Drawing on subjects as varied as Roman legionaries and a worn-out shirt, modern air travel and the imagined life of a lugworm, A Sense of North searches for purpose and order in the human condition. A sense of wonder finds itself kindled in the small and familiar as much as the large and emotive. Whether pondering the fickleness of memory or the meaning of love and loss, this is poetry that asks what it means to be alive.
These are unflashy, firmly grounded poems that journey naturally from intimate, family close-ups—making 'a halo round the ordinary' — to wider perspectives, longer views of what it can mean to be human.
Though Mancunian by birth and English by descent, David Underdown has spent most of his adult life in the West of Scotland. For the past twenty years this has meant the village of Corrie on the Isle of Arran although currently he is in the process of moving from Scotland to Hebden Bridge in West Yorkshire.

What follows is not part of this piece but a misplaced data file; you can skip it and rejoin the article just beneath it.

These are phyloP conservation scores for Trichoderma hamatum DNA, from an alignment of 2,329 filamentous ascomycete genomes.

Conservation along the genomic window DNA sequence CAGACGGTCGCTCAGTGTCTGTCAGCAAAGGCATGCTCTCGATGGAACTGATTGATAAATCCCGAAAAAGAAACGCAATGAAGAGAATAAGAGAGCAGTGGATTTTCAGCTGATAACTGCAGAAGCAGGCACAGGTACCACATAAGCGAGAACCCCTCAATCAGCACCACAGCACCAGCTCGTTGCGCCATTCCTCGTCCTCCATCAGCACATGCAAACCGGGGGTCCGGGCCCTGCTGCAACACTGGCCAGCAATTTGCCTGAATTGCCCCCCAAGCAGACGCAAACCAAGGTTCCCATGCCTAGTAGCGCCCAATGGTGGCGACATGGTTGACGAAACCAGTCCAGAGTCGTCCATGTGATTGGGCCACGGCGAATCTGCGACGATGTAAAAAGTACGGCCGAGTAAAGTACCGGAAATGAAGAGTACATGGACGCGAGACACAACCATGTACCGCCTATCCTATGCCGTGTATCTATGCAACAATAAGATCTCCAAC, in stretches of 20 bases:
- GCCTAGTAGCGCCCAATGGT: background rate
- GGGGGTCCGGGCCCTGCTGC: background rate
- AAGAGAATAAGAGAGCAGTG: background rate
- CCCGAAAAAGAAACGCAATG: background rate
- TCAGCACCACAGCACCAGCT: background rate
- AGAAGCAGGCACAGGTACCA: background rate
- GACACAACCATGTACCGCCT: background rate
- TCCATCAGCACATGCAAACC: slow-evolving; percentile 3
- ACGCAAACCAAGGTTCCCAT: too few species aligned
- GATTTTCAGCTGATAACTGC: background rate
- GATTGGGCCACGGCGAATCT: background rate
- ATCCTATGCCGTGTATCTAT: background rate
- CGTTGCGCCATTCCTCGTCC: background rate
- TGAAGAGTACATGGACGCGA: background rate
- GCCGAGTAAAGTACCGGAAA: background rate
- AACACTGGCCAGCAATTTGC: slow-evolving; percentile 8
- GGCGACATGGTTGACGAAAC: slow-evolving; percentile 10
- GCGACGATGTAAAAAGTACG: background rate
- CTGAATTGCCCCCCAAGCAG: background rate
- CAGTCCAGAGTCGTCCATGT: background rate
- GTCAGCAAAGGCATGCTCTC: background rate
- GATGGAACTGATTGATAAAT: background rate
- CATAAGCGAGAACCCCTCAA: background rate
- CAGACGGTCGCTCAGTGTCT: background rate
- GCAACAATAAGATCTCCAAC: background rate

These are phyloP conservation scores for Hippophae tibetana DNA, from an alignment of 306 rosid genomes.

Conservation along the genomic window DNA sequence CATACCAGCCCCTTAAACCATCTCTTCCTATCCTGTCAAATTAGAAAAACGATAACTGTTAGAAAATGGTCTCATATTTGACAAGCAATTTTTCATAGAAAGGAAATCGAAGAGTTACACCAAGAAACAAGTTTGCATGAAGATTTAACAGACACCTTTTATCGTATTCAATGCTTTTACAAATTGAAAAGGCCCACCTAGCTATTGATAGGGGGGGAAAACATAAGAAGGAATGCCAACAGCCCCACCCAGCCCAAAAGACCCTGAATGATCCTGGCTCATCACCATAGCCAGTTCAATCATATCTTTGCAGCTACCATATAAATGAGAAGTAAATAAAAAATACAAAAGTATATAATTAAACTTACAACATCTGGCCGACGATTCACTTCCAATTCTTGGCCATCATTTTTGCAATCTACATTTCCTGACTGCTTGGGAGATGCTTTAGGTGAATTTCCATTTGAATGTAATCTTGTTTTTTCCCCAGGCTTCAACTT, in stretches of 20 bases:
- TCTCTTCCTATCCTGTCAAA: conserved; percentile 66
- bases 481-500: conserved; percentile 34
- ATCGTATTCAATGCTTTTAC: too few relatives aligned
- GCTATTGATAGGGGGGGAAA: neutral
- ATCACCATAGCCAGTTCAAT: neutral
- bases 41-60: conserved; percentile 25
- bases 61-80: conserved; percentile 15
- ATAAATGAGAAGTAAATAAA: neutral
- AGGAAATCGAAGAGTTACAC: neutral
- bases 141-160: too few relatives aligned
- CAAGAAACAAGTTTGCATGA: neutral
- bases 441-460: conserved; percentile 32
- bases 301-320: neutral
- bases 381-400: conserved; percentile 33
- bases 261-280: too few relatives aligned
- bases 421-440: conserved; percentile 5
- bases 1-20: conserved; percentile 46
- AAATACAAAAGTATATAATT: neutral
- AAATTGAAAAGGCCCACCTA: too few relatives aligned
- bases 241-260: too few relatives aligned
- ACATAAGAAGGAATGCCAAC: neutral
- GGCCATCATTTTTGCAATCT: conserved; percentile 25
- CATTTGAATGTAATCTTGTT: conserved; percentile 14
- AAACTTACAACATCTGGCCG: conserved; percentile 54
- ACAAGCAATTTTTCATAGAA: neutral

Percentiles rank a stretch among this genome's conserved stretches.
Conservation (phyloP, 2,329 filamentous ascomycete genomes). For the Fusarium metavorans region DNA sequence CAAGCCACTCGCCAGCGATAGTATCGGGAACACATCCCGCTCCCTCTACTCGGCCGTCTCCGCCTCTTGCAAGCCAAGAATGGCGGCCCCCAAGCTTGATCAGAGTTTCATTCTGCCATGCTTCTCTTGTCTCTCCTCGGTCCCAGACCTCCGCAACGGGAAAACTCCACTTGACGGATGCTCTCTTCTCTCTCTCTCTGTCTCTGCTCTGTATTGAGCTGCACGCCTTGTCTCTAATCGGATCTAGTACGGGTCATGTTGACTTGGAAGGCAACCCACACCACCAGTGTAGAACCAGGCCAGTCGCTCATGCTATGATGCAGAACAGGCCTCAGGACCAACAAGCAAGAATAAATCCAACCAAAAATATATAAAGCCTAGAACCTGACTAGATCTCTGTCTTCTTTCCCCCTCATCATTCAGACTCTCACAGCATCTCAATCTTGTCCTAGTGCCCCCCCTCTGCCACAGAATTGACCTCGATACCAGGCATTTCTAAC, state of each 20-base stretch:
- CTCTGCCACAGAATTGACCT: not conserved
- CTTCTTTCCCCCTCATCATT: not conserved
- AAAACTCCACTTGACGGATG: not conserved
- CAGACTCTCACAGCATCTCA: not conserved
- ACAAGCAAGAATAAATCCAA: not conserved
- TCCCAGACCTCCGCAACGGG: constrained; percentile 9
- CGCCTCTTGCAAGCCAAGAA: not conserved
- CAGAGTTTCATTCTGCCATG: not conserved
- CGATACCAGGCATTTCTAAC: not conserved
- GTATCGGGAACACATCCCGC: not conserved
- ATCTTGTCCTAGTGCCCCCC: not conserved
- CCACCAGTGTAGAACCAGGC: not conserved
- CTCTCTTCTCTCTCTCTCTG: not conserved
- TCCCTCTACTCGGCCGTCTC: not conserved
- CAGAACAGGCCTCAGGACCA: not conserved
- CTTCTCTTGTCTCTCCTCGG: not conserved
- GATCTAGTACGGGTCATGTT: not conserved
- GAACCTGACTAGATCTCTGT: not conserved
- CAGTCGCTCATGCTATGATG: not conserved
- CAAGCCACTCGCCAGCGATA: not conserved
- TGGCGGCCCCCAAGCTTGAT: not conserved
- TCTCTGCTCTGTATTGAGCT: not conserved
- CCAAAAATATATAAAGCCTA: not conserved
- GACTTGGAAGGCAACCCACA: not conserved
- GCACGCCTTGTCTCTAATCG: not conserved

His poems have appeared in numerous anthologies and journals as well as publications associated with arts events on Arran. His first full collection, Time Lines, was published by Cinnamon Press in 2011 and in 2016 a pamphlet, Nasturtium, appeared as part of the Arran Open Studios project. His second full collection, A Sense of North, is now available.
For the past seven years he has been an organiser of the McLellan Poetry Competition.